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Do waiting periods for income support improve employment outcomes? Lessons from Belgium

Since 2013 the Government has sought to introduce a four-week waiting period for the most work-ready new claimants of Youth Allowance (Other) and Special Benefit who are aged under 25 years. During this waiting period, new claimants would be required to undertake a number of job search activities in order to qualify for income support after their waiting period has been served. The stated objective of the waiting period measure is to ‘set the clear expectation that young people must make every effort to maximise their chances of successfully obtaining work’. There are very few international examples of up-front waiting periods for income support. If there could be said to be a &... Read more...

Youth unemployment rates in small geographic areas - 2013

The Australian Bureau of Statistics (ABS) recently changed the dissemination of regional data from the monthly Labour Force Survey to reflect a new geographic standard. The Labour Force Survey is a key source of data on employment, unemployment, the labour force and associated rates and ratios.  Read more...

Staying on at school is not just a matter of money

  There is considerable evidence about the correlation between socio-economic status (SES)–particularly parental income, education and occupation–and educational attainment. Hence the inclusion of a measure of SES on the Myschool website, which allows for the comparison of ‘SES-equivalent’ schools, and higher education institutions receiving funding on the basis of meeting targets for the representation of students from low SES backgrounds. While traditional SES measures may allow for comparisons or targets, they provide little guidance to policy makers on how to overcome such disadvantage–it is generally not possible to change the education level of a student’s parent for example. However... Read more...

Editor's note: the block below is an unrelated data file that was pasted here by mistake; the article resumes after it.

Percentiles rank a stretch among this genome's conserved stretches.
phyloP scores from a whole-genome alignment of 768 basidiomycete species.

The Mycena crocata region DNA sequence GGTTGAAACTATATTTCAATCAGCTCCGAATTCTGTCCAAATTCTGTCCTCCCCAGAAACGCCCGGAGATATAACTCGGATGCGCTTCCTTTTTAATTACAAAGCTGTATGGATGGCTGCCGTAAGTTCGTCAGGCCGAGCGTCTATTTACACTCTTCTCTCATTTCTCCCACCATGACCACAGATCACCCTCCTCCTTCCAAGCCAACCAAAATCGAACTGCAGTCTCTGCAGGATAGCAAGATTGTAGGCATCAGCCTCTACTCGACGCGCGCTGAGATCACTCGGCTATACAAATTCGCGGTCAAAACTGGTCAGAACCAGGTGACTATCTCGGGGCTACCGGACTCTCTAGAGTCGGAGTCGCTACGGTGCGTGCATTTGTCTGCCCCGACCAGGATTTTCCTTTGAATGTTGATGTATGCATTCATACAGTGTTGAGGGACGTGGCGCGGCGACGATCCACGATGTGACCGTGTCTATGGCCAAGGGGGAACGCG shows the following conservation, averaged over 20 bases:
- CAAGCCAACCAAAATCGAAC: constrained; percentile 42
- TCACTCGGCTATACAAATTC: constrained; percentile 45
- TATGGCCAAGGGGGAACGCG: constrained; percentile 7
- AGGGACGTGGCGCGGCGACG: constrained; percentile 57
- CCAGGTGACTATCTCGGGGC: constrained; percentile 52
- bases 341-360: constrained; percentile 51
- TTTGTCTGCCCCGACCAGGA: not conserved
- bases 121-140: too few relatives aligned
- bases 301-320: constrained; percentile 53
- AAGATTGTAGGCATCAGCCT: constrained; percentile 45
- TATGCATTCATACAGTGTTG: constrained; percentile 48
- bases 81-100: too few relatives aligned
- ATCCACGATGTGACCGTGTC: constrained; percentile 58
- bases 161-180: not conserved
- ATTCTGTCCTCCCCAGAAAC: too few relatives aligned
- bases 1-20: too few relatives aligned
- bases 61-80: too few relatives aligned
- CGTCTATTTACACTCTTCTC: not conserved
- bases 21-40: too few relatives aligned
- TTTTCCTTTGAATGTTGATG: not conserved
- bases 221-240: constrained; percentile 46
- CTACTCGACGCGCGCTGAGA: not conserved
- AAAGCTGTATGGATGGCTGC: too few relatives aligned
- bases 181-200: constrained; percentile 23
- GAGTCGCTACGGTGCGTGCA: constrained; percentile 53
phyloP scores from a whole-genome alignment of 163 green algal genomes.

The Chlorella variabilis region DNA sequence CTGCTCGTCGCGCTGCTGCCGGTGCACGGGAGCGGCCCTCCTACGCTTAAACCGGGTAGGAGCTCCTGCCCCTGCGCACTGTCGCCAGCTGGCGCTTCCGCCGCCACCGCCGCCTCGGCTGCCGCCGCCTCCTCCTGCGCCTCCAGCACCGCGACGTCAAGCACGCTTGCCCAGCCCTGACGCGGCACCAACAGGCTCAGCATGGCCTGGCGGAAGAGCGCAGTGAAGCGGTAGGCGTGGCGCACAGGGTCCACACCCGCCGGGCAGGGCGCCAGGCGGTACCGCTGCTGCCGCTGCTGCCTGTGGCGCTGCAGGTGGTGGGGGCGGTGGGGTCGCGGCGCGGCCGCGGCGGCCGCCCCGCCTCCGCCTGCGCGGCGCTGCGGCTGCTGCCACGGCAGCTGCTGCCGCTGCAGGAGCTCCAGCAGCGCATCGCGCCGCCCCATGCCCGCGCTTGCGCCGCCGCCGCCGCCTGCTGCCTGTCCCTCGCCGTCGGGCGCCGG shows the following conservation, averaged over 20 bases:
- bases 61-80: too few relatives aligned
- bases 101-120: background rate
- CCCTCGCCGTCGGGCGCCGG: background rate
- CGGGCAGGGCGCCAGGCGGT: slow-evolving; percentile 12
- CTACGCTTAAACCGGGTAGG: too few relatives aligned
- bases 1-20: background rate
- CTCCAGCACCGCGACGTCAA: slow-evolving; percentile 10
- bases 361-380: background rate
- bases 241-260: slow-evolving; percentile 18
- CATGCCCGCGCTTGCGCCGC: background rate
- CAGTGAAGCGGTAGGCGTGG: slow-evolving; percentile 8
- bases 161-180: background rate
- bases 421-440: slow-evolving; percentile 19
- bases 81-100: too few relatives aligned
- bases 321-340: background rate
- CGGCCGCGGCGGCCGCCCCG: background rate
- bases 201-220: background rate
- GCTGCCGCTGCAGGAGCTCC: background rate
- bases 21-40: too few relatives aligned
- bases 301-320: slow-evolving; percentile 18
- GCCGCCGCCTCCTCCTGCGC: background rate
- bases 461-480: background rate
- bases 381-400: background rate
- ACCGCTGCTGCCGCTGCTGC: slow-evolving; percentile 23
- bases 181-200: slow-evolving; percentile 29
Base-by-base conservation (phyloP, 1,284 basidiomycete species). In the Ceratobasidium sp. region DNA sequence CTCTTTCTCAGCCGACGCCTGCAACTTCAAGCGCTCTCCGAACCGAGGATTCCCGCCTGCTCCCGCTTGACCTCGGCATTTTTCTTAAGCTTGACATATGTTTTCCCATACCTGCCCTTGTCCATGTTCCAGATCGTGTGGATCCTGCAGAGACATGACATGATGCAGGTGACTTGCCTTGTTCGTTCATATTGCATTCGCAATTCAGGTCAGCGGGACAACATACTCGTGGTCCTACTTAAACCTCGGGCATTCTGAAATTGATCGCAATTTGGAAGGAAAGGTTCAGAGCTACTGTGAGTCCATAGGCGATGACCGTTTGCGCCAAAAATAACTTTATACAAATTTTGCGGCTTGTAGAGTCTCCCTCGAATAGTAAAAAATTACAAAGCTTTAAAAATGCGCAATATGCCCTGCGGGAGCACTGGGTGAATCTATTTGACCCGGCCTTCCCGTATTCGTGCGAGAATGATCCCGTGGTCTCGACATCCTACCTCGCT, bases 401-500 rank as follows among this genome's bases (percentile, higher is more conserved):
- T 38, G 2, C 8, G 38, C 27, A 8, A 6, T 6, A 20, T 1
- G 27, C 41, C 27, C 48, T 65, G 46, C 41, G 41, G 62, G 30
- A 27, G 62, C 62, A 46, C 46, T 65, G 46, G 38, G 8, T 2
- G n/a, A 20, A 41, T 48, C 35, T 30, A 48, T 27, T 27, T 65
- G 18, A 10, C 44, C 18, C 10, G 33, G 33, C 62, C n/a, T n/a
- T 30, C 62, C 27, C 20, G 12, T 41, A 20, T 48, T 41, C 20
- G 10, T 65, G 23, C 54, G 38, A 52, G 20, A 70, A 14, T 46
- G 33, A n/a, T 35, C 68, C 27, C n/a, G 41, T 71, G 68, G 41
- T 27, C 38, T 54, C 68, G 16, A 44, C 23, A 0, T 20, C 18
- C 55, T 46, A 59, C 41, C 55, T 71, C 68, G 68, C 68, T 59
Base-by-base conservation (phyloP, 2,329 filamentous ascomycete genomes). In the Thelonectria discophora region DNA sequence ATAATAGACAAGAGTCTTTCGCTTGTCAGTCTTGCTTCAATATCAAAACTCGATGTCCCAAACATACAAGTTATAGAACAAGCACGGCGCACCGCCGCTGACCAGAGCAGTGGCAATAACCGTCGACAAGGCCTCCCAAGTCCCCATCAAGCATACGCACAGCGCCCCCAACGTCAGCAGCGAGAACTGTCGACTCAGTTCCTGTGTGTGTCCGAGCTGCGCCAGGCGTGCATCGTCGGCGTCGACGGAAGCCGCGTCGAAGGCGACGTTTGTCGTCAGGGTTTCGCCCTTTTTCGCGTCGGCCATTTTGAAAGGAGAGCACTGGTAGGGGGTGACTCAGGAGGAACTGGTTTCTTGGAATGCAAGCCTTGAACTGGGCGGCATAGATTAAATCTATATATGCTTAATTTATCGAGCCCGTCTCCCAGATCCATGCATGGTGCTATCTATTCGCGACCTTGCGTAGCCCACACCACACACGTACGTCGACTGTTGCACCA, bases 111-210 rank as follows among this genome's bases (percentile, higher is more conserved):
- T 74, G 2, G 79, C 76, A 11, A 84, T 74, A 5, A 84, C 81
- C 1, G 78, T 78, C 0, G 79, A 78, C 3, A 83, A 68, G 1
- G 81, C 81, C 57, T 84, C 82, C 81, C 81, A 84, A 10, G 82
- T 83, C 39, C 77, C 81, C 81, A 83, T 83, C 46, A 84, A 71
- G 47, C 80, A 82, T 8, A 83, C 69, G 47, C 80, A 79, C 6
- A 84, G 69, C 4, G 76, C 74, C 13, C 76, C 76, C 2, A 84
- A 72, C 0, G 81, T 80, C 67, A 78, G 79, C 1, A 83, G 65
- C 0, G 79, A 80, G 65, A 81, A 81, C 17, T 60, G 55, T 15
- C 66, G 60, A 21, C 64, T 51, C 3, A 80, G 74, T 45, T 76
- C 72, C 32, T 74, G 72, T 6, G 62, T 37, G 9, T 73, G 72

Celebrating the 50th anniversary of Indigenous federal voting rights

It is 100 years since the right and responsibility to enrol to vote became enshrined in Australian law and 50 years since all Indigenous Australians became entitled to vote in federal elections. (Some, but not all, adult Indigenous Australians, were able to vote prior to 1962.) Celebrations are in order.  In March 1962 the Commonwealth Electoral Act 1918 was amended to enable Indigenous people to enrol to vote in federal elections, but it was not compulsory for them to enrol. It was made an offence for anyone to use undue influence or pressure to induce them to enrol. Once they enrolled, however, voting was compulsory. The story of Indigenous enfranchisement is a long and complex one. There ... Read more...

Citizenship's crucible: too cool for comfort

Who is responsible for developing the civic capacities and political knowledge of our young people? Most people would probably consider it the responsibility of schools to impart relevant citizenship skills and dispositions. Certainly the development of active and informed citizens is a core element of the Melbourne Declaration on Educational Goals for Young Australians. The Declaration was adopted in 2008 by all state, territory and Commonwealth education ministers meeting as the Ministerial Council for Education, Early Childhood Development and Youth Affairs. The Declaration provides the framework within which education authorities and schools construct their policies, programs and curricu... Read more...

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